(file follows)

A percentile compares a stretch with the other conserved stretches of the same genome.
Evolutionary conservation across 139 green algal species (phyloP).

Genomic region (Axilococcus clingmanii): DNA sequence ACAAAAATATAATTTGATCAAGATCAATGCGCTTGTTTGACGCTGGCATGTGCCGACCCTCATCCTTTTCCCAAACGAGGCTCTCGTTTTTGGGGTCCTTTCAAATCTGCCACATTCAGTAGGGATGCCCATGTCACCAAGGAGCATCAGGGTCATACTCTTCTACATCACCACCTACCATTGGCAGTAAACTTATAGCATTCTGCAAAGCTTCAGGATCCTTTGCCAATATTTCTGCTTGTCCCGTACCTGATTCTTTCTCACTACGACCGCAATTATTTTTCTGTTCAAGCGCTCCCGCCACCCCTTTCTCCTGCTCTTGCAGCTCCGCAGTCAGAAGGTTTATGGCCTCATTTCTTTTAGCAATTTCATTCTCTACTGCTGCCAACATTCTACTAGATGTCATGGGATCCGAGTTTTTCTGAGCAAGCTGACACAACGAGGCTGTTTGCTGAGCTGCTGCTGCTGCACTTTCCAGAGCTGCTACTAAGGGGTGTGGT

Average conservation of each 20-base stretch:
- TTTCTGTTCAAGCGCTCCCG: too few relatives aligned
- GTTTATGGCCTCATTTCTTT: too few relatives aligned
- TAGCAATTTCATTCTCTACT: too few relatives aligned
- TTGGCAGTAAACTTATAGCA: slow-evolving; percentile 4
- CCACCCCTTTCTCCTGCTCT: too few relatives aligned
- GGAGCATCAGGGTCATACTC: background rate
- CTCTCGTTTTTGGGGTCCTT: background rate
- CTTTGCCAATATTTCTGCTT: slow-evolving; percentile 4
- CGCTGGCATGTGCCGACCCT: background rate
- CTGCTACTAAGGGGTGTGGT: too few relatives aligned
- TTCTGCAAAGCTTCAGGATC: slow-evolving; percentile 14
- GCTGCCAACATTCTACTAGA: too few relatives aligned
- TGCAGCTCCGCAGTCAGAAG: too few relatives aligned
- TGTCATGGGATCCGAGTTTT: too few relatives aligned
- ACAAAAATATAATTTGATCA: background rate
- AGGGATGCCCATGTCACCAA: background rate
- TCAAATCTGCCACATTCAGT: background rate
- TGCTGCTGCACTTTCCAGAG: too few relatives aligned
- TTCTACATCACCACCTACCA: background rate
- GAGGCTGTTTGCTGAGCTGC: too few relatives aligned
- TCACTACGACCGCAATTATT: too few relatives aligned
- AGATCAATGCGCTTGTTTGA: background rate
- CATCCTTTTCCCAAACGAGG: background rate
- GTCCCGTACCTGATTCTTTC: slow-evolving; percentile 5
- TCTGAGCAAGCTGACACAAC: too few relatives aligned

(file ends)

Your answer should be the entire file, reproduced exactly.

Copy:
A percentile compares a stretch with the other conserved stretches of the same genome.
Evolutionary conservation across 139 green algal species (phyloP).

Genomic region (Axilococcus clingmanii): DNA sequence ACAAAAATATAATTTGATCAAGATCAATGCGCTTGTTTGACGCTGGCATGTGCCGACCCTCATCCTTTTCCCAAACGAGGCTCTCGTTTTTGGGGTCCTTTCAAATCTGCCACATTCAGTAGGGATGCCCATGTCACCAAGGAGCATCAGGGTCATACTCTTCTACATCACCACCTACCATTGGCAGTAAACTTATAGCATTCTGCAAAGCTTCAGGATCCTTTGCCAATATTTCTGCTTGTCCCGTACCTGATTCTTTCTCACTACGACCGCAATTATTTTTCTGTTCAAGCGCTCCCGCCACCCCTTTCTCCTGCTCTTGCAGCTCCGCAGTCAGAAGGTTTATGGCCTCATTTCTTTTAGCAATTTCATTCTCTACTGCTGCCAACATTCTACTAGATGTCATGGGATCCGAGTTTTTCTGAGCAAGCTGACACAACGAGGCTGTTTGCTGAGCTGCTGCTGCTGCACTTTCCAGAGCTGCTACTAAGGGGTGTGGT

Average conservation of each 20-base stretch:
- TTTCTGTTCAAGCGCTCCCG: too few relatives aligned
- GTTTATGGCCTCATTTCTTT: too few relatives aligned
- TAGCAATTTCATTCTCTACT: too few relatives aligned
- TTGGCAGTAAACTTATAGCA: slow-evolving; percentile 4
- CCACCCCTTTCTCCTGCTCT: too few relatives aligned
- GGAGCATCAGGGTCATACTC: background rate
- CTCTCGTTTTTGGGGTCCTT: background rate
- CTTTGCCAATATTTCTGCTT: slow-evolving; percentile 4
- CGCTGGCATGTGCCGACCCT: background rate
- CTGCTACTAAGGGGTGTGGT: too few relatives aligned
- TTCTGCAAAGCTTCAGGATC: slow-evolving; percentile 14
- GCTGCCAACATTCTACTAGA: too few relatives aligned
- TGCAGCTCCGCAGTCAGAAG: too few relatives aligned
- TGTCATGGGATCCGAGTTTT: too few relatives aligned
- ACAAAAATATAATTTGATCA: background rate
- AGGGATGCCCATGTCACCAA: background rate
- TCAAATCTGCCACATTCAGT: background rate
- TGCTGCTGCACTTTCCAGAG: too few relatives aligned
- TTCTACATCACCACCTACCA: background rate
- GAGGCTGTTTGCTGAGCTGC: too few relatives aligned
- TCACTACGACCGCAATTATT: too few relatives aligned
- AGATCAATGCGCTTGTTTGA: background rate
- CATCCTTTTCCCAAACGAGG: background rate
- GTCCCGTACCTGATTCTTTC: slow-evolving; percentile 5
- TCTGAGCAAGCTGACACAAC: too few relatives aligned